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Islamic Group's Wrath Stokes Fears in Gaza

Islamic fundamentalists are suspected of murdering three women thought to be prostitutes in the Gaza Strip. The deaths follow the bombing and torching of businesses and public places that radicals believe to be un-Islamic.

Police say 30-year-old Ibtefam Abu Genar's body was found first. She was one of three women murdered Tuesday night in different parts of northern Gaza.

In conservative Gaza, it's not uncommon for women accused of alleged immoral behavior to be killed by a family member — a so-called "honor" killing. But these killings are different, according to investigator Abu al Abed. In his long career, he said, he's never seen three women murdered in one night, let alone three assassinated gangland style.


"They were killed in the same way: a bullet in the head and bullet in the chest," Abed said. "So this indicates that this is not an honor crime, or a family crime; this is organized crime. There's a group behind it."

No group has claimed responsibility. It's just another in a five-month-long series of unsolved, violent crimes in Gaza targeting people suspected of "immoral" or decadent behavior.

The attacks started in October 2006, and they've stretched from north to south, hitting a wide range of businesses in the seaside Palestinian territory. Modern music stores, DVD outlets, restaurants and cultural centers have all been hit. In December, a Rafah cafeteria that allowed card playing was torched.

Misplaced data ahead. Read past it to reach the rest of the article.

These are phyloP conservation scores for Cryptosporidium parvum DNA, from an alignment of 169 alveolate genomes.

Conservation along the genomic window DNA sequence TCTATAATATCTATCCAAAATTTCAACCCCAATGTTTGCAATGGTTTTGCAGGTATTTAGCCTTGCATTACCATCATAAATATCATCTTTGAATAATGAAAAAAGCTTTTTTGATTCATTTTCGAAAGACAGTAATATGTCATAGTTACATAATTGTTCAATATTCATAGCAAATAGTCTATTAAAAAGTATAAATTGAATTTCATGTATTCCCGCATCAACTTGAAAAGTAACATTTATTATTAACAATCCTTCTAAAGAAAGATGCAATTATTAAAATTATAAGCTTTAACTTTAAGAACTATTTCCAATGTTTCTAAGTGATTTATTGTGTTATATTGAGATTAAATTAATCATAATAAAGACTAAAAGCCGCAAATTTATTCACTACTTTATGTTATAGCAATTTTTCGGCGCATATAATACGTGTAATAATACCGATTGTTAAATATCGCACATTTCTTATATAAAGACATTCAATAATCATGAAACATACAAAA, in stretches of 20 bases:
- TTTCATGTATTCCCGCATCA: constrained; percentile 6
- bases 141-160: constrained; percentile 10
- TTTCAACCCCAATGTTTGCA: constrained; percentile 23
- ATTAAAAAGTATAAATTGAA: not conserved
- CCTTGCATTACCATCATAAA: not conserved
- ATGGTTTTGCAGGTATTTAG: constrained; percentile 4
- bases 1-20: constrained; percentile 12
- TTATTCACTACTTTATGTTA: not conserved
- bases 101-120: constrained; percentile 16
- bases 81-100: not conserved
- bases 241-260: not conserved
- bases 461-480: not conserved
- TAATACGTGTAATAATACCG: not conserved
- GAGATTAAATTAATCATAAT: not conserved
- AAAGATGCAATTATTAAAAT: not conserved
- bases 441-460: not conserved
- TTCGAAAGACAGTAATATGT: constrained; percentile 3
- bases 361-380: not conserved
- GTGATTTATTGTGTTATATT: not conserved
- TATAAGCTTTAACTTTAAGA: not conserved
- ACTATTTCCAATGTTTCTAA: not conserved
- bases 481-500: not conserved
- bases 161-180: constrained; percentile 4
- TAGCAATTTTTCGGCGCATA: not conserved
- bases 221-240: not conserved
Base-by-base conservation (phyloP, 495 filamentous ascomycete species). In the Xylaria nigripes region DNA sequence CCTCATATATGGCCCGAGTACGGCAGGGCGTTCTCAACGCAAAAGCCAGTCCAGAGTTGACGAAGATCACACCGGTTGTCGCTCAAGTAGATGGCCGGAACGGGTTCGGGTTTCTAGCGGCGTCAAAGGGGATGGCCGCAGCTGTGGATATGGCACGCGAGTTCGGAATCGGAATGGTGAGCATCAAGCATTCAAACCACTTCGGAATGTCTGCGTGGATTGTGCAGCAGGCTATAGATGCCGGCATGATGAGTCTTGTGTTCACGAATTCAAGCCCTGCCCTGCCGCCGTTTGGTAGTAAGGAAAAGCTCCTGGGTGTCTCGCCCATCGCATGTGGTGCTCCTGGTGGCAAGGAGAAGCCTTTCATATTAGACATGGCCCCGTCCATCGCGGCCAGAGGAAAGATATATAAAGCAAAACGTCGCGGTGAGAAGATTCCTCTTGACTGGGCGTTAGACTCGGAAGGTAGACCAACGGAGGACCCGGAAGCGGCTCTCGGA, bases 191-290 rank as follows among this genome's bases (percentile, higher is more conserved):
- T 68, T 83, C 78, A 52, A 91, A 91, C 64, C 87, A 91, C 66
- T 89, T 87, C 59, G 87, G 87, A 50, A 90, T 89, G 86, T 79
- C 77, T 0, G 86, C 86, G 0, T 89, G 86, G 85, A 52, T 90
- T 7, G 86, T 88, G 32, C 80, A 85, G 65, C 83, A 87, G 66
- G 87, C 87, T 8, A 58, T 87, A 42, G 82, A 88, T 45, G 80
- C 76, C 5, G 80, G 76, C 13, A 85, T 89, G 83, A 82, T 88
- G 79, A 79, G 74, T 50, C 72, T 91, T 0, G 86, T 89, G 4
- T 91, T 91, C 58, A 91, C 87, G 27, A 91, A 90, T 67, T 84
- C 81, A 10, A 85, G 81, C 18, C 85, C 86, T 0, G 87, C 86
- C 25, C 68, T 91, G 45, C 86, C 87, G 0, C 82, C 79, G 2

Rami, who didn't want his full name used, owns a DVD store in the south-central Gaza city of Khan Younis. He said that at first, he laughed off an anonymous cell phone call threatening to attack his small business for selling allegedly racy movies, including Western titles. Then another call came.

"It was a very serious voice, and he told me that if I don't shut down my store right away, that they will blow it up and they'll burn it," Rami said.


Rami closed his shop for a few weeks, turned to local militant factions for protection and put up pictures of Islamic heroes. He took down his posters for Hollywood blockbusters.

Internet entrepreneur Ahmed al Rafa-tee was not lucky enough to get a warning. One morning, the 24-year-old arrived at the Internet cafe he owned to find that his business had been blown up.

A statement from Suf al Haq Islamiya, or "The Swords of Islamic Righteousness," claimed responsibility for the attack. The group said they were "implementing the rule of God" and called shops like Rafa-tee's "dirty, corrupted" businesses that make youth "slaves of the devil mind," an apparent reference to online games and porn.

"They think these Internet shops are wasting the time of the youth, keeping them away from praying, from liberating Palestine, from Jihad," Rafa-tee said.

Rafa-tee calls the Swords group irrational. He says he had Internet filtering software in his now-destroyed cafe to block out porn sites.

Seemingly innocuous public cultural centers — some of the few places where kids of the opposite sex can mingle — have also been attacked.

Early Wednesday morning, someone bombed a public cultural center in Gaza City where boys and girls 14 and under learn traditional Palestinian folk dances, arts and crafts and sports. No one was seriously injured in the bombing. No group has claimed responsibility.

Nabil Barzock, the center's deputy director, is disgusted by the damage done to his building.